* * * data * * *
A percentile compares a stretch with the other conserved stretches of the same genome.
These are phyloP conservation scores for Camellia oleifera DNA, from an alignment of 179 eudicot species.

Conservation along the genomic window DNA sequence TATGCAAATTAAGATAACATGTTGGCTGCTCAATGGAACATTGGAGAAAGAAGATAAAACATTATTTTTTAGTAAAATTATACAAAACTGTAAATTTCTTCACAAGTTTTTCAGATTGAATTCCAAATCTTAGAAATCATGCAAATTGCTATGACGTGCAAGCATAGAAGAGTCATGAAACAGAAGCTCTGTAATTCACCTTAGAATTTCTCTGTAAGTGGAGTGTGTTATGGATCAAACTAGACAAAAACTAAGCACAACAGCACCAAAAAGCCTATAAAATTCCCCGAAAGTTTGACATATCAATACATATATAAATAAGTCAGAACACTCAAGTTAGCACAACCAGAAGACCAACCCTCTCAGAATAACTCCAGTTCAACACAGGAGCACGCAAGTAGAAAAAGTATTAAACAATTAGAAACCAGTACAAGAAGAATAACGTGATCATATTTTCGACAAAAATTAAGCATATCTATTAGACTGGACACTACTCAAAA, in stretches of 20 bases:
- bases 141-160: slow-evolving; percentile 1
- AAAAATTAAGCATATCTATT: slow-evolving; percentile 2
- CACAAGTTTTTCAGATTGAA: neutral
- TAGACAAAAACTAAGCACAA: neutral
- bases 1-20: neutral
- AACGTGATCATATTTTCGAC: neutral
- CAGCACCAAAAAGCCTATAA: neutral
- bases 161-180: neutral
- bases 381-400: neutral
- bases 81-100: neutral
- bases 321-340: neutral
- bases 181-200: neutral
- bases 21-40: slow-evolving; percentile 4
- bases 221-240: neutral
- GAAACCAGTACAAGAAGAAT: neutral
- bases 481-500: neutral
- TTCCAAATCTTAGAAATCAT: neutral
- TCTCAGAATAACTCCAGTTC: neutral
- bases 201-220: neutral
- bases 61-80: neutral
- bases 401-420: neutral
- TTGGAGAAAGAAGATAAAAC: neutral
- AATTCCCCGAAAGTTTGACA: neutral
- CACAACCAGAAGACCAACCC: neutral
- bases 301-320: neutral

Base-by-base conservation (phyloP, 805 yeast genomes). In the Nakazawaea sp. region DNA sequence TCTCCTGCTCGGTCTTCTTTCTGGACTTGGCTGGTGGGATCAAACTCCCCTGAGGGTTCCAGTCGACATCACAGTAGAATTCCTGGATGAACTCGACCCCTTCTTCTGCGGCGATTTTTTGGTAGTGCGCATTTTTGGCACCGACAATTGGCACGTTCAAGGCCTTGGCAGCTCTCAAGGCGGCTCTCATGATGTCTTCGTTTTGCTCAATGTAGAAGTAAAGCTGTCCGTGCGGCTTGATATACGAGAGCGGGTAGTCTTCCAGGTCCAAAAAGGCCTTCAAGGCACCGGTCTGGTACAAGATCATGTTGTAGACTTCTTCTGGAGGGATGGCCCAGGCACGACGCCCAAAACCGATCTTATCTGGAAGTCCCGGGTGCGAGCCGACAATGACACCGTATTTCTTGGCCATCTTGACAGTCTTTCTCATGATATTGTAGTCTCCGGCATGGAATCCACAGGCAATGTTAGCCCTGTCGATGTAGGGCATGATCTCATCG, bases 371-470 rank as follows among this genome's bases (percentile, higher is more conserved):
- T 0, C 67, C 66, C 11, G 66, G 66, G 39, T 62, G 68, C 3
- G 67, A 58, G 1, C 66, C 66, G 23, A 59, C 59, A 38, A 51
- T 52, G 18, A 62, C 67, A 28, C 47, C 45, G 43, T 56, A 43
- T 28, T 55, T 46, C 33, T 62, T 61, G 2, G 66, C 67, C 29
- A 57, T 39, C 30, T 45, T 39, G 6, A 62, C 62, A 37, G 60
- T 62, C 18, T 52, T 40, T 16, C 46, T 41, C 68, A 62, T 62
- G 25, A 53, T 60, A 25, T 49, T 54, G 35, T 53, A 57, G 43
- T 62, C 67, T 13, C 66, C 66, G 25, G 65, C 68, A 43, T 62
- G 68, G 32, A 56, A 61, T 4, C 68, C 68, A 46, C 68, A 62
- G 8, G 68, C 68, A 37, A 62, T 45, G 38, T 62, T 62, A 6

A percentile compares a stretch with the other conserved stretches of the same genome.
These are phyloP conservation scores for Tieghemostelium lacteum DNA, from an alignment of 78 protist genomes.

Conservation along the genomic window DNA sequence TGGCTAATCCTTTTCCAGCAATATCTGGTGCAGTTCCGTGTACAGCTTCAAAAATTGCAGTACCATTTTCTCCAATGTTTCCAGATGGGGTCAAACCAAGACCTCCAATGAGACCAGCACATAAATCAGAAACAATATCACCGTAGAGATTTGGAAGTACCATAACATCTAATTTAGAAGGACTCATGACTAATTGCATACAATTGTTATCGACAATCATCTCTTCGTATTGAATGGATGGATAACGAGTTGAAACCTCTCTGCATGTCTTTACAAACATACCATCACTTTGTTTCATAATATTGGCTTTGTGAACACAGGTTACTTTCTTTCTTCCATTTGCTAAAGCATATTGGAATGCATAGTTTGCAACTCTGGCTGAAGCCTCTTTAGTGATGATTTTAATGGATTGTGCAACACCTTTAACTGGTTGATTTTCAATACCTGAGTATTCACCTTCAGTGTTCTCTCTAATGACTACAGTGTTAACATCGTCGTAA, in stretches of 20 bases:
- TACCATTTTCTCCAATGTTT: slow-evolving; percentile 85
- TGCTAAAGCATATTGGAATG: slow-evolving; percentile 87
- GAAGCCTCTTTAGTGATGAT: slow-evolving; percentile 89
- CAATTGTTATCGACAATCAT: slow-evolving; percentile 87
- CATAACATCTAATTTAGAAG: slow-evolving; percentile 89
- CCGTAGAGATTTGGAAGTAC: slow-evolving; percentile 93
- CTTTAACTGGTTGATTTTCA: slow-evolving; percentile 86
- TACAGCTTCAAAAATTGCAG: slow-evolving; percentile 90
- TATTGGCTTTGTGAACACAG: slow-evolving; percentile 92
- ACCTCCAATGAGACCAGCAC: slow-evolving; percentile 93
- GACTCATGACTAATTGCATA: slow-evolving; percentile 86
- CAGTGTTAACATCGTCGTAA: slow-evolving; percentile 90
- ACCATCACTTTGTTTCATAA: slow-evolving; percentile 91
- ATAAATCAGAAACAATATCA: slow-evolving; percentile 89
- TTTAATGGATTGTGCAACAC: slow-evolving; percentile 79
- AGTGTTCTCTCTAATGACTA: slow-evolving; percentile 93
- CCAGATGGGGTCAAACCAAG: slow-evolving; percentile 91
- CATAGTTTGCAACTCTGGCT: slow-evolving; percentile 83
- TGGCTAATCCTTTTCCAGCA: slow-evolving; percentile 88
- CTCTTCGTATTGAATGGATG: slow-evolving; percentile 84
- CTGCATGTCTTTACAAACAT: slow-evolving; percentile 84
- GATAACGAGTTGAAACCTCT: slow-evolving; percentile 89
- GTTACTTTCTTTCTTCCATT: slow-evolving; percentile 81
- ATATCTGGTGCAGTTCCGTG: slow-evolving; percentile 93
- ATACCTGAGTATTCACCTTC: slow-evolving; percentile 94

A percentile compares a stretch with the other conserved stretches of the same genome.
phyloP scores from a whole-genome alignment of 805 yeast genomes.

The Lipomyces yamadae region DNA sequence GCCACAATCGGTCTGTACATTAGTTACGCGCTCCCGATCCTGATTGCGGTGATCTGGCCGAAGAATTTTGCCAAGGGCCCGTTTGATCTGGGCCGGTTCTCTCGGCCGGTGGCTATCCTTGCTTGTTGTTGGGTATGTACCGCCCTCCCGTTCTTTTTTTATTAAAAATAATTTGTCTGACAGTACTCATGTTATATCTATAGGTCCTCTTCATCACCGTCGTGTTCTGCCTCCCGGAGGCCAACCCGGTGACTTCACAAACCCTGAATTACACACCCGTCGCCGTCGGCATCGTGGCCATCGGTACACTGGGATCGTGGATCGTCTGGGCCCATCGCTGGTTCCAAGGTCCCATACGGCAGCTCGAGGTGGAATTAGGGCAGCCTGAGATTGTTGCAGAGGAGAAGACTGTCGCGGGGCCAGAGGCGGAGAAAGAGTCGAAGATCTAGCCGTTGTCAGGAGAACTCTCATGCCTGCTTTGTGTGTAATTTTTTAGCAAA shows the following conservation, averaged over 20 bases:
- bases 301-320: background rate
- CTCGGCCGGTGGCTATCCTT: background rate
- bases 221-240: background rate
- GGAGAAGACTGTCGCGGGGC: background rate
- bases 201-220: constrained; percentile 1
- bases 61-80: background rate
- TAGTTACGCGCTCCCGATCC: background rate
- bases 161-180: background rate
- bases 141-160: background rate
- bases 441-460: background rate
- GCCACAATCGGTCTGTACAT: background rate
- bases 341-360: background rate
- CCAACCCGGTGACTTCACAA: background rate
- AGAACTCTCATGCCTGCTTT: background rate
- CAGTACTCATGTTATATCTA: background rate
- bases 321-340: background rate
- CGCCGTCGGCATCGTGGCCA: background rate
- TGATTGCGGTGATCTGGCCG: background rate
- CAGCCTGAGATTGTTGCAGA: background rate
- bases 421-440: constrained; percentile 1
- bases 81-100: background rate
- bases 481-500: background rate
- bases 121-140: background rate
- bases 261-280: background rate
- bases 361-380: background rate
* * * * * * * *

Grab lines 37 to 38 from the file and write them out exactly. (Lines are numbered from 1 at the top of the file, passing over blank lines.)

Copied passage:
- T 62, C 67, T 13, C 66, C 66, G 25, G 65, C 68, A 43, T 62
- G 68, G 32, A 56, A 61, T 4, C 68, C 68, A 46, C 68, A 62